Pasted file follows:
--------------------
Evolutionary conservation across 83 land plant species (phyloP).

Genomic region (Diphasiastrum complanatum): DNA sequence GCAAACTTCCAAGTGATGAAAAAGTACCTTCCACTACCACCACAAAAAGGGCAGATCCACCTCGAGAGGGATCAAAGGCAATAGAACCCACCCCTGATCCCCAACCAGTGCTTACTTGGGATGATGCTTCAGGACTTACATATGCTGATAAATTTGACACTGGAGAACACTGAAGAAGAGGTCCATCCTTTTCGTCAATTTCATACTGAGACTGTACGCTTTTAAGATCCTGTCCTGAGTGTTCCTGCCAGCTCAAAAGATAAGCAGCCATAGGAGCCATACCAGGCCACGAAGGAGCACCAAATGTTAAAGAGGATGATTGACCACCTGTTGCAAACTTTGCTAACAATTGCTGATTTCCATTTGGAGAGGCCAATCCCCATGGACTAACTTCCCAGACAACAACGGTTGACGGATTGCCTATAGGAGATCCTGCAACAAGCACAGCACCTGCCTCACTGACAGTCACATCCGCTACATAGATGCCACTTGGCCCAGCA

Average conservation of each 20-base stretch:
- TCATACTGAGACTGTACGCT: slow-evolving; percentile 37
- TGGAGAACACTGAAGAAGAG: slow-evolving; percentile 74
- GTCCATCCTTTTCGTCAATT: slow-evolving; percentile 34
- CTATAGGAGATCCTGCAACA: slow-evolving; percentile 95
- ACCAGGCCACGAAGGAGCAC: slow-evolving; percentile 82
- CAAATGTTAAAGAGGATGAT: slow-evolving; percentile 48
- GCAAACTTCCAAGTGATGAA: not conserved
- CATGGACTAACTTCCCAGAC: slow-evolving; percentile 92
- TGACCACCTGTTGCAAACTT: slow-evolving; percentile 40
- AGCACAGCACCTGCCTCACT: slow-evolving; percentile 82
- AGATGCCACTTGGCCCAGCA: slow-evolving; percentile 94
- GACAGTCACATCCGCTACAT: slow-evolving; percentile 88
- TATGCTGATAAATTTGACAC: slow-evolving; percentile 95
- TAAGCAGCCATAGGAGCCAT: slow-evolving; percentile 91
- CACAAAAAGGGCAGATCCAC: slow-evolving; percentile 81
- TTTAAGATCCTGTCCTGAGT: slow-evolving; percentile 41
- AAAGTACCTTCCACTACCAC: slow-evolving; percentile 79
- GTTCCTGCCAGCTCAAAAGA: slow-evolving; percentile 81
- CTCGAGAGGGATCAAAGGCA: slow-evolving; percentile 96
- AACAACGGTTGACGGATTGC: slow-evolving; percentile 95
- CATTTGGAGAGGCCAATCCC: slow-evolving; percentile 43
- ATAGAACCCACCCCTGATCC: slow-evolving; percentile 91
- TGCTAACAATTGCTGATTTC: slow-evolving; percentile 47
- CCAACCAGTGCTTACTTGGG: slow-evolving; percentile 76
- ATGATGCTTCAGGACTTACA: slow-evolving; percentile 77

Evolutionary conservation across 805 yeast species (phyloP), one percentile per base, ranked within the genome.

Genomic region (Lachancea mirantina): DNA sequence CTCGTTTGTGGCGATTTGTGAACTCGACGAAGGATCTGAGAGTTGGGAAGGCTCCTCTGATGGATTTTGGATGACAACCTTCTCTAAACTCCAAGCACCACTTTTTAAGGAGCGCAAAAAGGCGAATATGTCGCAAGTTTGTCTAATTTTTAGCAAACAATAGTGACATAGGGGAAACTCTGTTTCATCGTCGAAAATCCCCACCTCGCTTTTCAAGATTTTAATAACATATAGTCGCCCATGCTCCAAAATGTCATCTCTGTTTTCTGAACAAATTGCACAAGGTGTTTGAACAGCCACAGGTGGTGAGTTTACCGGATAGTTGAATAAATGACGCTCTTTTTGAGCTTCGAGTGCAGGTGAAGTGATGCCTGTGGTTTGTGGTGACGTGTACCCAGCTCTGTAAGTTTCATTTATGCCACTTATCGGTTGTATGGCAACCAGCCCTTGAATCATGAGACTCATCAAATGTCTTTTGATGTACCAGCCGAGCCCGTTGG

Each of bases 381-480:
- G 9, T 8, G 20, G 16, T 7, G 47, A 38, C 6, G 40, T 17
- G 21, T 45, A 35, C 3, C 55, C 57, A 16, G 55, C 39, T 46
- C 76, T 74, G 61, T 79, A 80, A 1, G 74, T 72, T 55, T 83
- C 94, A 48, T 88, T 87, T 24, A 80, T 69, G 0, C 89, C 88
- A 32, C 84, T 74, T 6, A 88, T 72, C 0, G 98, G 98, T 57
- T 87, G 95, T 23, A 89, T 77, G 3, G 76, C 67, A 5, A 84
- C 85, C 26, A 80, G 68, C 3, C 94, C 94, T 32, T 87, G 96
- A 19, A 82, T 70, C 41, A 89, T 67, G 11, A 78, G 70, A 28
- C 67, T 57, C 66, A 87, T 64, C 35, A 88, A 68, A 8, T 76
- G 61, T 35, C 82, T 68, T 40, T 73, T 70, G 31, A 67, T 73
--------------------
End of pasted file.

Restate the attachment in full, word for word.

Evolutionary conservation across 83 land plant species (phyloP).

Genomic region (Diphasiastrum complanatum): DNA sequence GCAAACTTCCAAGTGATGAAAAAGTACCTTCCACTACCACCACAAAAAGGGCAGATCCACCTCGAGAGGGATCAAAGGCAATAGAACCCACCCCTGATCCCCAACCAGTGCTTACTTGGGATGATGCTTCAGGACTTACATATGCTGATAAATTTGACACTGGAGAACACTGAAGAAGAGGTCCATCCTTTTCGTCAATTTCATACTGAGACTGTACGCTTTTAAGATCCTGTCCTGAGTGTTCCTGCCAGCTCAAAAGATAAGCAGCCATAGGAGCCATACCAGGCCACGAAGGAGCACCAAATGTTAAAGAGGATGATTGACCACCTGTTGCAAACTTTGCTAACAATTGCTGATTTCCATTTGGAGAGGCCAATCCCCATGGACTAACTTCCCAGACAACAACGGTTGACGGATTGCCTATAGGAGATCCTGCAACAAGCACAGCACCTGCCTCACTGACAGTCACATCCGCTACATAGATGCCACTTGGCCCAGCA

Average conservation of each 20-base stretch:
- TCATACTGAGACTGTACGCT: slow-evolving; percentile 37
- TGGAGAACACTGAAGAAGAG: slow-evolving; percentile 74
- GTCCATCCTTTTCGTCAATT: slow-evolving; percentile 34
- CTATAGGAGATCCTGCAACA: slow-evolving; percentile 95
- ACCAGGCCACGAAGGAGCAC: slow-evolving; percentile 82
- CAAATGTTAAAGAGGATGAT: slow-evolving; percentile 48
- GCAAACTTCCAAGTGATGAA: not conserved
- CATGGACTAACTTCCCAGAC: slow-evolving; percentile 92
- TGACCACCTGTTGCAAACTT: slow-evolving; percentile 40
- AGCACAGCACCTGCCTCACT: slow-evolving; percentile 82
- AGATGCCACTTGGCCCAGCA: slow-evolving; percentile 94
- GACAGTCACATCCGCTACAT: slow-evolving; percentile 88
- TATGCTGATAAATTTGACAC: slow-evolving; percentile 95
- TAAGCAGCCATAGGAGCCAT: slow-evolving; percentile 91
- CACAAAAAGGGCAGATCCAC: slow-evolving; percentile 81
- TTTAAGATCCTGTCCTGAGT: slow-evolving; percentile 41
- AAAGTACCTTCCACTACCAC: slow-evolving; percentile 79
- GTTCCTGCCAGCTCAAAAGA: slow-evolving; percentile 81
- CTCGAGAGGGATCAAAGGCA: slow-evolving; percentile 96
- AACAACGGTTGACGGATTGC: slow-evolving; percentile 95
- CATTTGGAGAGGCCAATCCC: slow-evolving; percentile 43
- ATAGAACCCACCCCTGATCC: slow-evolving; percentile 91
- TGCTAACAATTGCTGATTTC: slow-evolving; percentile 47
- CCAACCAGTGCTTACTTGGG: slow-evolving; percentile 76
- ATGATGCTTCAGGACTTACA: slow-evolving; percentile 77

Evolutionary conservation across 805 yeast species (phyloP), one percentile per base, ranked within the genome.

Genomic region (Lachancea mirantina): DNA sequence CTCGTTTGTGGCGATTTGTGAACTCGACGAAGGATCTGAGAGTTGGGAAGGCTCCTCTGATGGATTTTGGATGACAACCTTCTCTAAACTCCAAGCACCACTTTTTAAGGAGCGCAAAAAGGCGAATATGTCGCAAGTTTGTCTAATTTTTAGCAAACAATAGTGACATAGGGGAAACTCTGTTTCATCGTCGAAAATCCCCACCTCGCTTTTCAAGATTTTAATAACATATAGTCGCCCATGCTCCAAAATGTCATCTCTGTTTTCTGAACAAATTGCACAAGGTGTTTGAACAGCCACAGGTGGTGAGTTTACCGGATAGTTGAATAAATGACGCTCTTTTTGAGCTTCGAGTGCAGGTGAAGTGATGCCTGTGGTTTGTGGTGACGTGTACCCAGCTCTGTAAGTTTCATTTATGCCACTTATCGGTTGTATGGCAACCAGCCCTTGAATCATGAGACTCATCAAATGTCTTTTGATGTACCAGCCGAGCCCGTTGG

Each of bases 381-480:
- G 9, T 8, G 20, G 16, T 7, G 47, A 38, C 6, G 40, T 17
- G 21, T 45, A 35, C 3, C 55, C 57, A 16, G 55, C 39, T 46
- C 76, T 74, G 61, T 79, A 80, A 1, G 74, T 72, T 55, T 83
- C 94, A 48, T 88, T 87, T 24, A 80, T 69, G 0, C 89, C 88
- A 32, C 84, T 74, T 6, A 88, T 72, C 0, G 98, G 98, T 57
- T 87, G 95, T 23, A 89, T 77, G 3, G 76, C 67, A 5, A 84
- C 85, C 26, A 80, G 68, C 3, C 94, C 94, T 32, T 87, G 96
- A 19, A 82, T 70, C 41, A 89, T 67, G 11, A 78, G 70, A 28
- C 67, T 57, C 66, A 87, T 64, C 35, A 88, A 68, A 8, T 76
- G 61, T 35, C 82, T 68, T 40, T 73, T 70, G 31, A 67, T 73